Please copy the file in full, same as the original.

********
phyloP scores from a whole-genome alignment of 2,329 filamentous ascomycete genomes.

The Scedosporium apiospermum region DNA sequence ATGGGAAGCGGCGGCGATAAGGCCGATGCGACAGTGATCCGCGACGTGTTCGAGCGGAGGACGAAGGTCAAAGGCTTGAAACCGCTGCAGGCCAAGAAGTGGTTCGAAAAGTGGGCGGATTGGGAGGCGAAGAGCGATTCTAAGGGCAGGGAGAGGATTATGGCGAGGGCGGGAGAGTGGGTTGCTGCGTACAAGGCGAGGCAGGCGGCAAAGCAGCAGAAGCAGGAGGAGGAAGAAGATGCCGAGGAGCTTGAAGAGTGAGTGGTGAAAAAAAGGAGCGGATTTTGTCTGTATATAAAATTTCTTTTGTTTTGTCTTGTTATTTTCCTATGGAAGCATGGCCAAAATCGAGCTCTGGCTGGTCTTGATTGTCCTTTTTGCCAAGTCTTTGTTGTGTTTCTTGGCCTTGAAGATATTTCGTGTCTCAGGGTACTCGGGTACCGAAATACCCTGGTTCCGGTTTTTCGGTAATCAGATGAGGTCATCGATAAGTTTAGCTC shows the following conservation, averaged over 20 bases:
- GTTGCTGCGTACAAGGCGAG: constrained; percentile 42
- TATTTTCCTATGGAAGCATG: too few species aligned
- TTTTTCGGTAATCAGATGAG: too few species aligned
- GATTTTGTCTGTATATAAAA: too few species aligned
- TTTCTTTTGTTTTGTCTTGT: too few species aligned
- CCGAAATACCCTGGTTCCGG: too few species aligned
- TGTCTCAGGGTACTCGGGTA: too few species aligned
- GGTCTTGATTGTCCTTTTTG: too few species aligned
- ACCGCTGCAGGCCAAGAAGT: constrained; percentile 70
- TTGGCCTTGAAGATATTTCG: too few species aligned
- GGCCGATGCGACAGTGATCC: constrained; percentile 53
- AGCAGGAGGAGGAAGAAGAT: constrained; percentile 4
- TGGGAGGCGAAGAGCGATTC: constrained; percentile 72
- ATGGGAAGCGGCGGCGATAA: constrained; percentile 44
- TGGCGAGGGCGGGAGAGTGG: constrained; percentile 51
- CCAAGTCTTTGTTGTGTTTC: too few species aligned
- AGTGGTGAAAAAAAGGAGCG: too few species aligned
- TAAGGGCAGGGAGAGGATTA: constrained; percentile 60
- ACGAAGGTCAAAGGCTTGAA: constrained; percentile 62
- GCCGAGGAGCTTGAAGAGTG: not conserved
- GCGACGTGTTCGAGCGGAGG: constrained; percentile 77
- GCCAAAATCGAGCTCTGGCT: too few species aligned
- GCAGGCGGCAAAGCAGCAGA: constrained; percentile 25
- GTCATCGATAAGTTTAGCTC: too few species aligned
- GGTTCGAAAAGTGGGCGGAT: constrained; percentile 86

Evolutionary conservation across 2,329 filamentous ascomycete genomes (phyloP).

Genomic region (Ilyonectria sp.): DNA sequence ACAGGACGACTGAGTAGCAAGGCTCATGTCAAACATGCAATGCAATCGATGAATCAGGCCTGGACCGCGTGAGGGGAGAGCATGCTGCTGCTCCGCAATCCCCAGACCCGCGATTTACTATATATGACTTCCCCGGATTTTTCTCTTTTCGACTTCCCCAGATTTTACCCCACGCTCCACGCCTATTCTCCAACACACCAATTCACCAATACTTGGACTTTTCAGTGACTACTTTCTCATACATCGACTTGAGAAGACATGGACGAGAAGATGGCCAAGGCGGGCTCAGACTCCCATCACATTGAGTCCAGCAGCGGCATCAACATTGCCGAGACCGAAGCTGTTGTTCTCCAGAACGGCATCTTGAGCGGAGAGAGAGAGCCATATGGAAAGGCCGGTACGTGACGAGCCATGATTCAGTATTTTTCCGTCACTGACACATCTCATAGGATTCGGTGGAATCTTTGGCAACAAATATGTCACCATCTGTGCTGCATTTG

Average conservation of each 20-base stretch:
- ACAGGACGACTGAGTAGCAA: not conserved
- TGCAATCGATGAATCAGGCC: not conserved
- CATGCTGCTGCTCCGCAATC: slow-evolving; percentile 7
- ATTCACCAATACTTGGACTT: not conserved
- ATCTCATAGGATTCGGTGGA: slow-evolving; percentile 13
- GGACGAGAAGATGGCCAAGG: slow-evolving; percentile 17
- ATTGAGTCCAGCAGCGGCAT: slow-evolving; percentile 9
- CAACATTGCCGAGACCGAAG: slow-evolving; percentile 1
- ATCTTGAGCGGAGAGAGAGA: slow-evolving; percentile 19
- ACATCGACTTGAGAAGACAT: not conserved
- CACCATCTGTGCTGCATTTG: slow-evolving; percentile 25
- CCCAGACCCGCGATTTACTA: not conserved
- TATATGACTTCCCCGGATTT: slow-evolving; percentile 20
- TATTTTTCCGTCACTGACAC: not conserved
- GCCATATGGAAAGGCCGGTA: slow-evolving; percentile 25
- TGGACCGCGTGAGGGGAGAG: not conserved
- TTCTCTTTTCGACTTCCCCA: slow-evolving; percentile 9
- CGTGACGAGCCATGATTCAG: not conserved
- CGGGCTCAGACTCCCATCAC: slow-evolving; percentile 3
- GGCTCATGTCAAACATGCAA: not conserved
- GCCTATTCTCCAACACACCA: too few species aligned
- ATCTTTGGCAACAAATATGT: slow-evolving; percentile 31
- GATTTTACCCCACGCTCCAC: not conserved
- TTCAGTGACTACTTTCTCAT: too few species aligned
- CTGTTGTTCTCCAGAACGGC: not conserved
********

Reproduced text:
phyloP scores from a whole-genome alignment of 2,329 filamentous ascomycete genomes.

The Scedosporium apiospermum region DNA sequence ATGGGAAGCGGCGGCGATAAGGCCGATGCGACAGTGATCCGCGACGTGTTCGAGCGGAGGACGAAGGTCAAAGGCTTGAAACCGCTGCAGGCCAAGAAGTGGTTCGAAAAGTGGGCGGATTGGGAGGCGAAGAGCGATTCTAAGGGCAGGGAGAGGATTATGGCGAGGGCGGGAGAGTGGGTTGCTGCGTACAAGGCGAGGCAGGCGGCAAAGCAGCAGAAGCAGGAGGAGGAAGAAGATGCCGAGGAGCTTGAAGAGTGAGTGGTGAAAAAAAGGAGCGGATTTTGTCTGTATATAAAATTTCTTTTGTTTTGTCTTGTTATTTTCCTATGGAAGCATGGCCAAAATCGAGCTCTGGCTGGTCTTGATTGTCCTTTTTGCCAAGTCTTTGTTGTGTTTCTTGGCCTTGAAGATATTTCGTGTCTCAGGGTACTCGGGTACCGAAATACCCTGGTTCCGGTTTTTCGGTAATCAGATGAGGTCATCGATAAGTTTAGCTC shows the following conservation, averaged over 20 bases:
- GTTGCTGCGTACAAGGCGAG: constrained; percentile 42
- TATTTTCCTATGGAAGCATG: too few species aligned
- TTTTTCGGTAATCAGATGAG: too few species aligned
- GATTTTGTCTGTATATAAAA: too few species aligned
- TTTCTTTTGTTTTGTCTTGT: too few species aligned
- CCGAAATACCCTGGTTCCGG: too few species aligned
- TGTCTCAGGGTACTCGGGTA: too few species aligned
- GGTCTTGATTGTCCTTTTTG: too few species aligned
- ACCGCTGCAGGCCAAGAAGT: constrained; percentile 70
- TTGGCCTTGAAGATATTTCG: too few species aligned
- GGCCGATGCGACAGTGATCC: constrained; percentile 53
- AGCAGGAGGAGGAAGAAGAT: constrained; percentile 4
- TGGGAGGCGAAGAGCGATTC: constrained; percentile 72
- ATGGGAAGCGGCGGCGATAA: constrained; percentile 44
- TGGCGAGGGCGGGAGAGTGG: constrained; percentile 51
- CCAAGTCTTTGTTGTGTTTC: too few species aligned
- AGTGGTGAAAAAAAGGAGCG: too few species aligned
- TAAGGGCAGGGAGAGGATTA: constrained; percentile 60
- ACGAAGGTCAAAGGCTTGAA: constrained; percentile 62
- GCCGAGGAGCTTGAAGAGTG: not conserved
- GCGACGTGTTCGAGCGGAGG: constrained; percentile 77
- GCCAAAATCGAGCTCTGGCT: too few species aligned
- GCAGGCGGCAAAGCAGCAGA: constrained; percentile 25
- GTCATCGATAAGTTTAGCTC: too few species aligned
- GGTTCGAAAAGTGGGCGGAT: constrained; percentile 86

Evolutionary conservation across 2,329 filamentous ascomycete genomes (phyloP).

Genomic region (Ilyonectria sp.): DNA sequence ACAGGACGACTGAGTAGCAAGGCTCATGTCAAACATGCAATGCAATCGATGAATCAGGCCTGGACCGCGTGAGGGGAGAGCATGCTGCTGCTCCGCAATCCCCAGACCCGCGATTTACTATATATGACTTCCCCGGATTTTTCTCTTTTCGACTTCCCCAGATTTTACCCCACGCTCCACGCCTATTCTCCAACACACCAATTCACCAATACTTGGACTTTTCAGTGACTACTTTCTCATACATCGACTTGAGAAGACATGGACGAGAAGATGGCCAAGGCGGGCTCAGACTCCCATCACATTGAGTCCAGCAGCGGCATCAACATTGCCGAGACCGAAGCTGTTGTTCTCCAGAACGGCATCTTGAGCGGAGAGAGAGAGCCATATGGAAAGGCCGGTACGTGACGAGCCATGATTCAGTATTTTTCCGTCACTGACACATCTCATAGGATTCGGTGGAATCTTTGGCAACAAATATGTCACCATCTGTGCTGCATTTG

Average conservation of each 20-base stretch:
- ACAGGACGACTGAGTAGCAA: not conserved
- TGCAATCGATGAATCAGGCC: not conserved
- CATGCTGCTGCTCCGCAATC: slow-evolving; percentile 7
- ATTCACCAATACTTGGACTT: not conserved
- ATCTCATAGGATTCGGTGGA: slow-evolving; percentile 13
- GGACGAGAAGATGGCCAAGG: slow-evolving; percentile 17
- ATTGAGTCCAGCAGCGGCAT: slow-evolving; percentile 9
- CAACATTGCCGAGACCGAAG: slow-evolving; percentile 1
- ATCTTGAGCGGAGAGAGAGA: slow-evolving; percentile 19
- ACATCGACTTGAGAAGACAT: not conserved
- CACCATCTGTGCTGCATTTG: slow-evolving; percentile 25
- CCCAGACCCGCGATTTACTA: not conserved
- TATATGACTTCCCCGGATTT: slow-evolving; percentile 20
- TATTTTTCCGTCACTGACAC: not conserved
- GCCATATGGAAAGGCCGGTA: slow-evolving; percentile 25
- TGGACCGCGTGAGGGGAGAG: not conserved
- TTCTCTTTTCGACTTCCCCA: slow-evolving; percentile 9
- CGTGACGAGCCATGATTCAG: not conserved
- CGGGCTCAGACTCCCATCAC: slow-evolving; percentile 3
- GGCTCATGTCAAACATGCAA: not conserved
- GCCTATTCTCCAACACACCA: too few species aligned
- ATCTTTGGCAACAAATATGT: slow-evolving; percentile 31
- GATTTTACCCCACGCTCCAC: not conserved
- TTCAGTGACTACTTTCTCAT: too few species aligned
- CTGTTGTTCTCCAGAACGGC: not conserved